Along with other displaced residents, Tao temporarily settled in a local makeshift tin house. Due to the safety hazards of the temporary residence, a fire broke out in July 2017 and destroyed all her possessions.

Tao appealed to the local authorities for help in recovering her economic losses, but the effort was in vain. She then headed to Beijing on March 8, 2018, to appeal to the central government, but was sent home.

Her family members have since been harassed and intimidated by authorities, she told the Chinese language edition of The Epoch Times on Nov. 3.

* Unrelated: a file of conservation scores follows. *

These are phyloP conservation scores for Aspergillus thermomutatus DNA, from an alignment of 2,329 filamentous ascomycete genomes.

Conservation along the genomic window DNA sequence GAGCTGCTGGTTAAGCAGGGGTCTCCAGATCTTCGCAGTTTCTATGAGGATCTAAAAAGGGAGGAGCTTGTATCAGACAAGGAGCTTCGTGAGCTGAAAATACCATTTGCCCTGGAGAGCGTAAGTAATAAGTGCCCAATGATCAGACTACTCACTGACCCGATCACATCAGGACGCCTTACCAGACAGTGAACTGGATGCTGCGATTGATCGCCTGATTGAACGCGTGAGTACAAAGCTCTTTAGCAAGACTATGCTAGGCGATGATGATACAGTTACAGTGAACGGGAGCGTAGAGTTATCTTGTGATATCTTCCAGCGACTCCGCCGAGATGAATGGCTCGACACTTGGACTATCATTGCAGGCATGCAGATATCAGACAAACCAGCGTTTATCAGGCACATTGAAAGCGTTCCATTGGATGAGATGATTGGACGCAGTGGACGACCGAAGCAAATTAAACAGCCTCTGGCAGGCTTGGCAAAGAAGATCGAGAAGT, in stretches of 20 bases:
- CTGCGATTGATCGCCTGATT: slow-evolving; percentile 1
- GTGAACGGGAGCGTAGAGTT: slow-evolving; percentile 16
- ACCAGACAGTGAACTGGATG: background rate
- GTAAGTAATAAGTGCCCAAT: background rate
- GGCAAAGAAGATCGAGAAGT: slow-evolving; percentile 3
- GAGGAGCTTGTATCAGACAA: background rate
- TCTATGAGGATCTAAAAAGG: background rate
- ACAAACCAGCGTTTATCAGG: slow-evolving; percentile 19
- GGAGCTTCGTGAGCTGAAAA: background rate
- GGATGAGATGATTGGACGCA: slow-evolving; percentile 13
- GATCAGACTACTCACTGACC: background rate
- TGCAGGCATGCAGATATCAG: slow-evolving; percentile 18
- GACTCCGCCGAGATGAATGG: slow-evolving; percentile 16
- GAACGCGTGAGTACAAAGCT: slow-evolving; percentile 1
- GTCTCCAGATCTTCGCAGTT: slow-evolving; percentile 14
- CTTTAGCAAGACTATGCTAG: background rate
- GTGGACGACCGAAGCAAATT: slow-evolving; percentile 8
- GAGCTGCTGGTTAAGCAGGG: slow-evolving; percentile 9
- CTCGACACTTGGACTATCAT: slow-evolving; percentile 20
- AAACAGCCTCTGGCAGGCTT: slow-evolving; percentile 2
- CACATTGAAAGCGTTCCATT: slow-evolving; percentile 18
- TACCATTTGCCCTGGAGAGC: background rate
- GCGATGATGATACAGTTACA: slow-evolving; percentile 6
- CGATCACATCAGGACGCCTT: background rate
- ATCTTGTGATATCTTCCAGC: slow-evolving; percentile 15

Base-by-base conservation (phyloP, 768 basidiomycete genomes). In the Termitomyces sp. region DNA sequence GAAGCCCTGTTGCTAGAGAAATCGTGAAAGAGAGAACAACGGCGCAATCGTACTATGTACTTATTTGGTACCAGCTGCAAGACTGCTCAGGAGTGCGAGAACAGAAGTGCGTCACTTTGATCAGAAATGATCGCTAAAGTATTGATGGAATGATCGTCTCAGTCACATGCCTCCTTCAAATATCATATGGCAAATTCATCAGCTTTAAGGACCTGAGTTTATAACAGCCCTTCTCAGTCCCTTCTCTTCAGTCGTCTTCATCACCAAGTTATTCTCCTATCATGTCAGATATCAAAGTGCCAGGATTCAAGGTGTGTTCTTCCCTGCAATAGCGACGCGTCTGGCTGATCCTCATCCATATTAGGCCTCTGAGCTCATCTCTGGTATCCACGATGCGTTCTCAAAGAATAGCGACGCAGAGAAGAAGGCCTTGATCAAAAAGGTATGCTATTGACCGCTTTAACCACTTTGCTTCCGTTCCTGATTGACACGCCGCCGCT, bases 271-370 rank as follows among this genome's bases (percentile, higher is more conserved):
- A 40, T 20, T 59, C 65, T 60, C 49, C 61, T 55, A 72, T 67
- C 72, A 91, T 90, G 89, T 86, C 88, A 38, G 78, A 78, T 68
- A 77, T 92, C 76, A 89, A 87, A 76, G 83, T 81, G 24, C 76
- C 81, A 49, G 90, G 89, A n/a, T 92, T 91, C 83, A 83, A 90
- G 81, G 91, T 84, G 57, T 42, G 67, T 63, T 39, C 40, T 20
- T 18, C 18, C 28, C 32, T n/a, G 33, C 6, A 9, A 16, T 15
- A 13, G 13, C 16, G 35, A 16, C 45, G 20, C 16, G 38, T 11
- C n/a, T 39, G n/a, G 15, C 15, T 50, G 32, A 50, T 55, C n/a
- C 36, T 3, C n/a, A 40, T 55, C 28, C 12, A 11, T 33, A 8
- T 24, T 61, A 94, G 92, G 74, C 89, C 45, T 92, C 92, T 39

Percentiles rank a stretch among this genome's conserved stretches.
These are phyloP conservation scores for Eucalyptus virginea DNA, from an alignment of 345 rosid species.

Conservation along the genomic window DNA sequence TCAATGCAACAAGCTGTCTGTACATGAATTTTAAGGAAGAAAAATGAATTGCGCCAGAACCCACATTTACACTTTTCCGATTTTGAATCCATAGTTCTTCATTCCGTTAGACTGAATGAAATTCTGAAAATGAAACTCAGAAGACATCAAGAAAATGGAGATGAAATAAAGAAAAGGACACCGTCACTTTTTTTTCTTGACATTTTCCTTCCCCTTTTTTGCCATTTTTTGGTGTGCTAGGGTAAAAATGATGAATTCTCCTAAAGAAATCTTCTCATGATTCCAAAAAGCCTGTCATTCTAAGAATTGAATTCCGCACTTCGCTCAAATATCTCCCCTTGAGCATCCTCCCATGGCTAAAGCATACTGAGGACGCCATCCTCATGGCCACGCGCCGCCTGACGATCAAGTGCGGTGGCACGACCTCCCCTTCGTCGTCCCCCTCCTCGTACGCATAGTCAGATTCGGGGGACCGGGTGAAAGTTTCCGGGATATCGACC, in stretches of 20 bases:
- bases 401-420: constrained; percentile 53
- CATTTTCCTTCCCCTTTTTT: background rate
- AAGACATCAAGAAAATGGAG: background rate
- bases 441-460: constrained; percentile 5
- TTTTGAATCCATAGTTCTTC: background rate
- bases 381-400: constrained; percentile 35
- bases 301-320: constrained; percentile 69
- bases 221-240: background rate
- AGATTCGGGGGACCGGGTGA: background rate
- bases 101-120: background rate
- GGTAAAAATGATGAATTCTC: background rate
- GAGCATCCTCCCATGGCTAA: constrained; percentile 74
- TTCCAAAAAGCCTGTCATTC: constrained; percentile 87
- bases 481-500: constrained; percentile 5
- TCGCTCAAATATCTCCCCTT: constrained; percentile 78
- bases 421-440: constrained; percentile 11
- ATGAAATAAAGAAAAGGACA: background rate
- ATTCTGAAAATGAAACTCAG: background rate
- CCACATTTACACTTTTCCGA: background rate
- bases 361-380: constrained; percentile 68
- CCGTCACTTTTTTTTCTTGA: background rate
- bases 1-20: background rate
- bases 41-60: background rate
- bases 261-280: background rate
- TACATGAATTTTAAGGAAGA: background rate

“My 29-year-old son has been harassed since he graduated from college and cannot find work,” Tao said.

Li Xi contributed to this report.

Rita Li

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Rita Li is a reporter with The Epoch Times, focusing on China-related topics. She began writing for the Chinese-language edition in 2018.